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Compulsory Schooling Laws and Formation of Beliefs: Education, Religion and Superstition

Listed author(s):
  • Naci Mocan

    ()

    (Louisiana State University, NBER and IZA)

  • Luiza Pogorelova

    ()

    (Louisiana State University)

Registered author(s):

    We exploit information on compulsory schooling reforms in 11 European countries, implemented mostly in the 1960s and 70s, to identify the impact of education on religious adherence and religious practices. Using micro data from the European Social Survey, conducted in various years between 2002 and 2013, we find consistently large negative effects of schooling on self-reported religiosity, social religious acts (attending religious services), as well as solitary religious acts (the frequency of praying). We also use data from European Values Survey to apply the same empirical design to analyze the impact of schooling on superstitious beliefs. We find that more education, due to increased mandatory years of schooling, reduces individuals’ propensity to believe in the power of lucky charms and the tendency to take into account horoscopes in daily life.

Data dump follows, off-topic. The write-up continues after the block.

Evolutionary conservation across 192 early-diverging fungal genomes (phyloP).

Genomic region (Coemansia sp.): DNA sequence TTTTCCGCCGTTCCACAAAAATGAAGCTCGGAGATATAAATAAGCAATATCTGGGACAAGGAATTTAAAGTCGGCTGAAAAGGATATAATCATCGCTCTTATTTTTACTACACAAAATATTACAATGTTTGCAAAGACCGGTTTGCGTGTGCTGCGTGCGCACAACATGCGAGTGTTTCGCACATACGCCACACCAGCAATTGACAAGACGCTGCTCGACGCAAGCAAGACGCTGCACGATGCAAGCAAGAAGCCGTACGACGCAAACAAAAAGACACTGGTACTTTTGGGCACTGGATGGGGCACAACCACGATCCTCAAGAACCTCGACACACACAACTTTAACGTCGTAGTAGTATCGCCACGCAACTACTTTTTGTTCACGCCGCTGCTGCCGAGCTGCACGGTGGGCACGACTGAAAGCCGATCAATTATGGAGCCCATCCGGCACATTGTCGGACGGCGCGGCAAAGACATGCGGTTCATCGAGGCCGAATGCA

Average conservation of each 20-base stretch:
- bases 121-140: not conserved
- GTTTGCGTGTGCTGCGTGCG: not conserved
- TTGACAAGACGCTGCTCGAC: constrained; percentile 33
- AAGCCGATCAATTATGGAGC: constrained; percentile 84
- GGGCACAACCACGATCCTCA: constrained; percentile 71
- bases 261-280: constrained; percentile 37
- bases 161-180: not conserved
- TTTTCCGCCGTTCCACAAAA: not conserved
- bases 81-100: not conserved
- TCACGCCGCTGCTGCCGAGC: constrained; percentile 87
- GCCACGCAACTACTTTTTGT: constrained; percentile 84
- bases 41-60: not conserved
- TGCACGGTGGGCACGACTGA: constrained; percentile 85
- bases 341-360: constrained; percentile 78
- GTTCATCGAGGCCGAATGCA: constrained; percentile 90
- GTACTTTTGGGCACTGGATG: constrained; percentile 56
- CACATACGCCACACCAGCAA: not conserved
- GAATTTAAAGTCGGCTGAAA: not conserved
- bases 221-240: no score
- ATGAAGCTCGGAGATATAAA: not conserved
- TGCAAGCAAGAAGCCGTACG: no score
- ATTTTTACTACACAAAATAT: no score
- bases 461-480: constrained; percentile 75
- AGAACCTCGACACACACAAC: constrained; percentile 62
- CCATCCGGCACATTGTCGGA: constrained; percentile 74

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    File URL: http://eaf.ku.edu.tr/sites/eaf.ku.edu.tr/files/erf_wp_1423.pdf
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    Paper provided by Koc University-TUSIAD Economic Research Forum in its series Koç University-TUSIAD Economic Research Forum Working Papers with number 1423.

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    Length: 66 pages
    Date of creation: Dec 2014
    Handle: RePEc:koc:wpaper:1423
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